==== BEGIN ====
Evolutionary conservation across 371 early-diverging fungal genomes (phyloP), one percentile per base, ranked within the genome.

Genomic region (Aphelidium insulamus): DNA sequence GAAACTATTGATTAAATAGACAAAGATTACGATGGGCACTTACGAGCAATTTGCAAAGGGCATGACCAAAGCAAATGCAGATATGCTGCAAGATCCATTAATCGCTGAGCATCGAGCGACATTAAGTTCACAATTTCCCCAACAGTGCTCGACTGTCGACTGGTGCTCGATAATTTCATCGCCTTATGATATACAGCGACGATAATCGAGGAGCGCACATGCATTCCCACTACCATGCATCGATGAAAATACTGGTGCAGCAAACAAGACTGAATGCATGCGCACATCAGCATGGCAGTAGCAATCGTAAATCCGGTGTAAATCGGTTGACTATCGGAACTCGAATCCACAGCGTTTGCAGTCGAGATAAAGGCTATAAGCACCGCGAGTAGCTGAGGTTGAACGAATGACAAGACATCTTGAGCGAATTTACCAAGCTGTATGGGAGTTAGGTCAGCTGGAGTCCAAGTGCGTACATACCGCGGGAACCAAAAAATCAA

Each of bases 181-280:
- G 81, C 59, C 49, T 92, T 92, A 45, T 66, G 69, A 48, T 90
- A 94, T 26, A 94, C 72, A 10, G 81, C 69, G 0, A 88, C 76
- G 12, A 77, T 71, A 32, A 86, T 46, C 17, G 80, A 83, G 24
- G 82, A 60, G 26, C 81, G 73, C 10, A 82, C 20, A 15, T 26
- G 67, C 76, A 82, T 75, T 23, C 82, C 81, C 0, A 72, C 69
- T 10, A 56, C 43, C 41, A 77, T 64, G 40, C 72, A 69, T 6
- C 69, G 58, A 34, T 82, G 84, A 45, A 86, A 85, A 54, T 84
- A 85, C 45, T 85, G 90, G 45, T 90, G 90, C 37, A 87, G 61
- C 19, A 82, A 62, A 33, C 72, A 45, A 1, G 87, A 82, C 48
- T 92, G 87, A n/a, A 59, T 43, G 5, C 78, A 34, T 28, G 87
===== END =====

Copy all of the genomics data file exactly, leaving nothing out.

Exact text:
Evolutionary conservation across 371 early-diverging fungal genomes (phyloP), one percentile per base, ranked within the genome.

Genomic region (Aphelidium insulamus): DNA sequence GAAACTATTGATTAAATAGACAAAGATTACGATGGGCACTTACGAGCAATTTGCAAAGGGCATGACCAAAGCAAATGCAGATATGCTGCAAGATCCATTAATCGCTGAGCATCGAGCGACATTAAGTTCACAATTTCCCCAACAGTGCTCGACTGTCGACTGGTGCTCGATAATTTCATCGCCTTATGATATACAGCGACGATAATCGAGGAGCGCACATGCATTCCCACTACCATGCATCGATGAAAATACTGGTGCAGCAAACAAGACTGAATGCATGCGCACATCAGCATGGCAGTAGCAATCGTAAATCCGGTGTAAATCGGTTGACTATCGGAACTCGAATCCACAGCGTTTGCAGTCGAGATAAAGGCTATAAGCACCGCGAGTAGCTGAGGTTGAACGAATGACAAGACATCTTGAGCGAATTTACCAAGCTGTATGGGAGTTAGGTCAGCTGGAGTCCAAGTGCGTACATACCGCGGGAACCAAAAAATCAA

Each of bases 181-280:
- G 81, C 59, C 49, T 92, T 92, A 45, T 66, G 69, A 48, T 90
- A 94, T 26, A 94, C 72, A 10, G 81, C 69, G 0, A 88, C 76
- G 12, A 77, T 71, A 32, A 86, T 46, C 17, G 80, A 83, G 24
- G 82, A 60, G 26, C 81, G 73, C 10, A 82, C 20, A 15, T 26
- G 67, C 76, A 82, T 75, T 23, C 82, C 81, C 0, A 72, C 69
- T 10, A 56, C 43, C 41, A 77, T 64, G 40, C 72, A 69, T 6
- C 69, G 58, A 34, T 82, G 84, A 45, A 86, A 85, A 54, T 84
- A 85, C 45, T 85, G 90, G 45, T 90, G 90, C 37, A 87, G 61
- C 19, A 82, A 62, A 33, C 72, A 45, A 1, G 87, A 82, C 48
- T 92, G 87, A n/a, A 59, T 43, G 5, C 78, A 34, T 28, G 87